He moves mountains without their knowing it and overturns them in his anger.
" It is God who removes the mountains, they know not how, When He overturns them in His anger;
"Without warning, he moves the mountains, overturning them in his anger.
He moves mountains before they know what's happened, flips them on their heads on a whim.
It is he who takes away the mountains without their knowledge, overturning them in his wrath:
he who removes mountains, and they do not know it, when he overturns them in his anger;
He removes the mountains, and they do not know When He overturns them in His anger;
|NET © [draft] ITL|
|NET © Notes||
1 tn The verb is plural: “they do not know it.” This suggests that the mountains would not know it. Some follow the Syriac with a singular verb, i.e., God does not know it, meaning, it is so trifling to God that he can do it without thinking. But the better interpretation may be “suddenly.” This would be interpreted from the MT as it stands; it would imply “before they know anything,” thus “suddenly” (Gray, Dhorme, Buttenwieser, et. al.). D. W. Thomas connects the meaning to another verb based on Arabic and translates it, “ so that they are no longer still” (“Additional Notes on the Root yada` in Hebrew,” JTS 15 : 54-57). J. A. Emerton works with a possible root יָדַע (yada’) meaning “be still” (“A Consideration of Some Alleged Meanings of yada` in Hebrew,” JSS 15 : 145-80).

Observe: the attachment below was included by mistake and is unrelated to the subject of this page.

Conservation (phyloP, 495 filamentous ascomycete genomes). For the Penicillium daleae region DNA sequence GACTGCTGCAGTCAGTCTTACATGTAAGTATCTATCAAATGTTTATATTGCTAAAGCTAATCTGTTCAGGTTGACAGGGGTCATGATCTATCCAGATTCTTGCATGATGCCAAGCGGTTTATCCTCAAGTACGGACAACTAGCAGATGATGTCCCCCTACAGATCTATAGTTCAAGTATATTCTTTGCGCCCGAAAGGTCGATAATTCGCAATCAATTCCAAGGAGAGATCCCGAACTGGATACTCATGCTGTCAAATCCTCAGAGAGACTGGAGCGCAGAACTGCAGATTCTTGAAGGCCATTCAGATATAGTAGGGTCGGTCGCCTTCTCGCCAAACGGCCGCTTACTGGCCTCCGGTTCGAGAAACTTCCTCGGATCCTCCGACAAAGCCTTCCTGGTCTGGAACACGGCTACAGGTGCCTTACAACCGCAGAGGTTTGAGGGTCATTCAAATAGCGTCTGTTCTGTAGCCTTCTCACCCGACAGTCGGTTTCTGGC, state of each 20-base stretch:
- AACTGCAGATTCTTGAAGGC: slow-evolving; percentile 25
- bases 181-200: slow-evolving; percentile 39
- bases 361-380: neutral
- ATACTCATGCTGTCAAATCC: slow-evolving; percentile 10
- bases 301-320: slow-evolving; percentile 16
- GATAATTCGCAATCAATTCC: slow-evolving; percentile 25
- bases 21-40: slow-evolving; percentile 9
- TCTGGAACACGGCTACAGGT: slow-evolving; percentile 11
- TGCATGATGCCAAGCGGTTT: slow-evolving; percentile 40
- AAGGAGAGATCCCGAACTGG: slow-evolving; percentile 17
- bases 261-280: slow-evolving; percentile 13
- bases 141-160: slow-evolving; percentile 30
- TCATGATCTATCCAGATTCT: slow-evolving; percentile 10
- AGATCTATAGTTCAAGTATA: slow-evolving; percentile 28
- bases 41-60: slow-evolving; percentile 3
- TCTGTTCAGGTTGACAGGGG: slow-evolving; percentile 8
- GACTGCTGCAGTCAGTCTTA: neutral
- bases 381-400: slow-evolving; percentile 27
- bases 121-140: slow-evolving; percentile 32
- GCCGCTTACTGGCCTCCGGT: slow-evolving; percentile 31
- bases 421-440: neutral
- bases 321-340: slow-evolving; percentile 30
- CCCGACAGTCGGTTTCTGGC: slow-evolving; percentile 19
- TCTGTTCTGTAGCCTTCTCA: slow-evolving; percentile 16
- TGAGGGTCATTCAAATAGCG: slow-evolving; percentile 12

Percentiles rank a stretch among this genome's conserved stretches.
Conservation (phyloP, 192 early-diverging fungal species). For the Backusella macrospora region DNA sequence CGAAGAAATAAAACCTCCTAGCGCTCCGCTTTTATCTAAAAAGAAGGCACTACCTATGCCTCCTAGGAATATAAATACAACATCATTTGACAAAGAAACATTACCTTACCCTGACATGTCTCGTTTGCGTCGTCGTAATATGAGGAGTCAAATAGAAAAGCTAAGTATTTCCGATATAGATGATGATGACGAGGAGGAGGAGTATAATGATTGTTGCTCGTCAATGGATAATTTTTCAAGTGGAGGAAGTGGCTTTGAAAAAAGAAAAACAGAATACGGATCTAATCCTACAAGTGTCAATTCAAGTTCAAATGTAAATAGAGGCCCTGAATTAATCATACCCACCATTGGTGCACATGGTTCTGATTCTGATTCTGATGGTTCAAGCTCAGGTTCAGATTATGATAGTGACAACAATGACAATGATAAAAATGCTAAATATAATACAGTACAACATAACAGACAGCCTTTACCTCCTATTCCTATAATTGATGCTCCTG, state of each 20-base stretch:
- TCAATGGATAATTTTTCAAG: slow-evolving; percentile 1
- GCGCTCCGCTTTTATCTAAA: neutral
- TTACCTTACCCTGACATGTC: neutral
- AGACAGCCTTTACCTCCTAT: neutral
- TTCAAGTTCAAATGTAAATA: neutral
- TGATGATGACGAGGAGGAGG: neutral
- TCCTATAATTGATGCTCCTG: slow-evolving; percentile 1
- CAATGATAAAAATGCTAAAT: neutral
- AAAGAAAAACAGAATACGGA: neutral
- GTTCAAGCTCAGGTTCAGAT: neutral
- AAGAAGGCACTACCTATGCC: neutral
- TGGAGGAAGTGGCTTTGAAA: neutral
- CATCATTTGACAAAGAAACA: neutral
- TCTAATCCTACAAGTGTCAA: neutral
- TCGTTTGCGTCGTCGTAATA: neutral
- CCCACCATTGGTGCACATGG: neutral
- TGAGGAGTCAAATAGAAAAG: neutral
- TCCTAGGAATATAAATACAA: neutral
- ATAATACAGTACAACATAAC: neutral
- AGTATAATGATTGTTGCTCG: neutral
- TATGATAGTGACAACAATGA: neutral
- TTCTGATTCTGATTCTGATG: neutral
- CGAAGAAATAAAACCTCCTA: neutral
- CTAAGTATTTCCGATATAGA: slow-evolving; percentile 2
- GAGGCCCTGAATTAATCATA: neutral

2 sn This line beginning with the relative pronoun can either be read as a parallel description of God, or it can be subordinated by the relative pronoun to the first (“they do not know who overturned them”).